* Ian G <[EMAIL PROTECTED]> wrote: > >So, why not always sign messages to a list that permits > >signatures? > > It's hard to see the benefit, and it is easy to see the potential > cost. In a litiguous world, we are (slightly) better off not using > messages that are going to haunt us in years to come. As a > principle, I'd never advise anyone to sign any message unless they > could state what that meant.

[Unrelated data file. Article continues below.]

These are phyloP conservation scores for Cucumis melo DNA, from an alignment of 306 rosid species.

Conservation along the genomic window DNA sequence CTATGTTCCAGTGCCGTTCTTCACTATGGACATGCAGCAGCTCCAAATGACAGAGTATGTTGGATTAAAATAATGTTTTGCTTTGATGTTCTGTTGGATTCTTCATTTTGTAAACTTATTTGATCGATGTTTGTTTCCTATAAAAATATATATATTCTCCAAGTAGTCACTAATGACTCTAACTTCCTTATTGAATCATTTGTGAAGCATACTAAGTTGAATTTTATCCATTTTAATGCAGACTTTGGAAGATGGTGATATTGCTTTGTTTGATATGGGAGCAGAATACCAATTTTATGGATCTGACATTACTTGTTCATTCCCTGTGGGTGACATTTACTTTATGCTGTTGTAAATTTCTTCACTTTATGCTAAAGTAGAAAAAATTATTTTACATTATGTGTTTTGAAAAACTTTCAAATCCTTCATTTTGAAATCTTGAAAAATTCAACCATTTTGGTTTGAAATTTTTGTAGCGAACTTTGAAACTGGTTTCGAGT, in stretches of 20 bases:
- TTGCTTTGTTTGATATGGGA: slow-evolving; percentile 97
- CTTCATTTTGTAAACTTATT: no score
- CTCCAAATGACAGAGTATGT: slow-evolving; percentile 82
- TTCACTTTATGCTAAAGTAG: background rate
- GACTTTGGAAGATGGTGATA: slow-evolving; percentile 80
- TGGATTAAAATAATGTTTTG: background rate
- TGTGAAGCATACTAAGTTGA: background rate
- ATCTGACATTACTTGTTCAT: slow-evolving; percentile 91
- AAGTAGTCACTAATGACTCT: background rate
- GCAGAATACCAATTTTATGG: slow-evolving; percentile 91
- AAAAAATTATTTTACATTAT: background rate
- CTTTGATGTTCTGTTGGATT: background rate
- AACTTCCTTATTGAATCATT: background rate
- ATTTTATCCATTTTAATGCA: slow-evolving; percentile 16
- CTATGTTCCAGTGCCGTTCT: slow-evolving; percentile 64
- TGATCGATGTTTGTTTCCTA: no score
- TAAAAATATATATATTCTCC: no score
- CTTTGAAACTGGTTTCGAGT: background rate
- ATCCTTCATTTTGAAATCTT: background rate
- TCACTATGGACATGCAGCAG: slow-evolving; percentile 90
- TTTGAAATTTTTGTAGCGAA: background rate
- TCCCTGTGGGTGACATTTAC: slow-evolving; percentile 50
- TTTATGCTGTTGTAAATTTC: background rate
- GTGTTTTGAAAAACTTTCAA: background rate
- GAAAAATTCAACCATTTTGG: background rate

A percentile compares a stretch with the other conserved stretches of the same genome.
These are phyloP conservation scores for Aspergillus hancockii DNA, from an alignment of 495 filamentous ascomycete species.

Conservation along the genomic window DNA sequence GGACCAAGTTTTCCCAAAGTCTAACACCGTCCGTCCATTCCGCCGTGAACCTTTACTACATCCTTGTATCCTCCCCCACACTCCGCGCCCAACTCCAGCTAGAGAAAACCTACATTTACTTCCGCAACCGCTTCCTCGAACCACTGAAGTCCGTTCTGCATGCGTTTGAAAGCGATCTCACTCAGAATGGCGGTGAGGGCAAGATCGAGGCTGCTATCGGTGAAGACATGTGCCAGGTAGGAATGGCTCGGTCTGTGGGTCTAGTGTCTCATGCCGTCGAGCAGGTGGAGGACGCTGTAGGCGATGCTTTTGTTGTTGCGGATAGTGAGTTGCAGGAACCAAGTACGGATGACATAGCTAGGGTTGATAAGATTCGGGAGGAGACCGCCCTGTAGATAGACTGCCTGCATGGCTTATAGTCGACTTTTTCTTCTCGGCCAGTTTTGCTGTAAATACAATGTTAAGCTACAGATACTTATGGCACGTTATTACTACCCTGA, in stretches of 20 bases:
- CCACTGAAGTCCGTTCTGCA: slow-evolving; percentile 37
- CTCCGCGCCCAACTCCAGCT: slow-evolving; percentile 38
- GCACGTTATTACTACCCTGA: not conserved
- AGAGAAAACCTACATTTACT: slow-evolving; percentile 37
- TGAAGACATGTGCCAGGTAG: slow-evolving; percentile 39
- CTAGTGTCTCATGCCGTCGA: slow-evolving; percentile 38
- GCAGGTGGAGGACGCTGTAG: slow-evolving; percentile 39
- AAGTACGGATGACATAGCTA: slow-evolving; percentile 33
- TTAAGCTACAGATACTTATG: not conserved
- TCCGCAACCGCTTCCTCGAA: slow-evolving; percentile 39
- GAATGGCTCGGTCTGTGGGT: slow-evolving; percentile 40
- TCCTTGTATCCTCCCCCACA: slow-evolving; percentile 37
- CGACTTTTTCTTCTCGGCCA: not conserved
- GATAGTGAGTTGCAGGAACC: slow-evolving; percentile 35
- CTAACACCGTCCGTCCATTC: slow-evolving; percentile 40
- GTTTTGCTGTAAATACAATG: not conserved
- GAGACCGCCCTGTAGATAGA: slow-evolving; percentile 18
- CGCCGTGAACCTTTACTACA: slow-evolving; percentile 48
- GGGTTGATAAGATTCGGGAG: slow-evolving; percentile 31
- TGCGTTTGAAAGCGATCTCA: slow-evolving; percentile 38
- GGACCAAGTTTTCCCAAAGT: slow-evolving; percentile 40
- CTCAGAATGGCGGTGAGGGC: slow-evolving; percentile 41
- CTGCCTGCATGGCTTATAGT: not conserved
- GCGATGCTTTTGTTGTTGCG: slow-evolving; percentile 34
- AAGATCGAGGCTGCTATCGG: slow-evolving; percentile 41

Well, I for one value the spreading of cryptographic means higher than what might happen due to some misguided lawyer. with all the lost privacy due to so-called protection laws from all the "evildoers" this has only strengthened my resolve. after all, the lawyers are still there even if one doesn't use cryptographic means. In my world there's just too much lobbyism involved not to take action in the vital field of privacy. Most people using electronic communications either believe that some occasional eavesdropping is ok (for they have nothing to hide; an arguement solely given by the state in some 1984 manner), or they don't grasp the extent of eavesdropping possibilities, or they just don't bother. not bothering is just equally bad as giving in to the state because if one remains passive, it is not likely that one will change one's perception easily switching to actively propagate one's ideals (because of a certain receptiveness to state arguements). and nowadays it's hard enough to change things even if one is actively involved. > It could well be that this is a difference in view across the > Atlantic. It seems that many (continental) Europeans do not > perceive a threat to themselves from things they write; whereas the > English-centric world is more "NDA" obsessed. I guess you mean Non-Disclosure Agreement by NDA. All those acronyms; it's about time the AAAAA takes action. I haven't really perceived it the way you describe, but I don't work in an environment where such things could matter at all. I'm in the scientific community (chemistry), and there limits of talk (if you get the meaning) are described pretty well, and this only affects some areas of competition. Given that some individual or even organisation keeps track of its employees' writings in/on public media, I barely see the benefits apart from some cases where it comes to leaking info which is already prohibited by some kind of Non-Disclosure Agreement. those exist here too, but with all the transparency about it, one really has to be utterly stupid to mess things up. From what you write I get the impression that even the slightest hint about even the slightest clue may cause one harm. In my opinion this fuels fear, just like telling a teenager not to ever fall in love because he'll only get hurt anyway. we have misguided lawyers here too, far too many of them in fact, for about over 20 years, and they need to get an income. all that increased sueing stuff can be traced back to the growing numbers of lawyers hitting the open market. not that it offers a solution but there's still the bottom of the ocean or the moon, and mars may be an issue soon... > >Quite frankly, I wouldn't have thought this topic would emerge the > >way it has on a cryptography mailinglist. Maybe it's about time to > >publish my article "Why Cryptography Is Important In Modern Life" > >after all (don't hold your breath; with me being pretty busy it's > >not due until after eastern). > > Cryptography is a tool, not a religion, notwithstanding the desires > of many to deify it. It is the application that delivers benefits, > and properly thought out apps generally use as little crypto as > they can get away with. Top-down applications thinking says "use > the tool that does the job" whereas bottom-up, toolbox thinking > says "use this tool because it's so cool!" I guess you got me wrong, and I'm not sure I get your top-down, bottom-up analogies. Anyway, I'm not propagating means of cryptography because of a religious hype or something. to clarify this, me and my friends are not amused by officials having the legal means to listen in on email communications, phone conversations, etc. both without prior suspicion and some kind of notification of the person(s) being listened in to, let alone legal backup (it was rendered redundant anyway). because of the terrorist-threat-hype such processes are now accelerated to fit only the state's benefits, yet they sold as a citizen's benefit altogether. we have a saying here (i hope it carries over, i'm not a native english speaker): working at such a hectic pace replaces an intellectual calm. From what I wrote above I guess it can be boiled down to this. Means of cryptography are valued because of the possibility to protect one's privacy that the state obviously has deemed unnecessary, for good citizens surely don't have something to hide. simply put, since we all don't walk the street naked, the state always wins. such a state is out of balance, and checks are most likely still in place where they possibly can't influence a larger picture. someone smart said (and for me it really boils down to it): if cryptography is outlawed, only the outlawed will have privacy. having just recently "argued" with some elected politicians over intellectual property rights legislation, i've come to favour the swiss system over the parliamentary democracy here in Germany; politicans there seem to be way more down-to-earth and citizen oriented. instead we sadly seem to have in place some underground italian-way system... -- left blank, right bald
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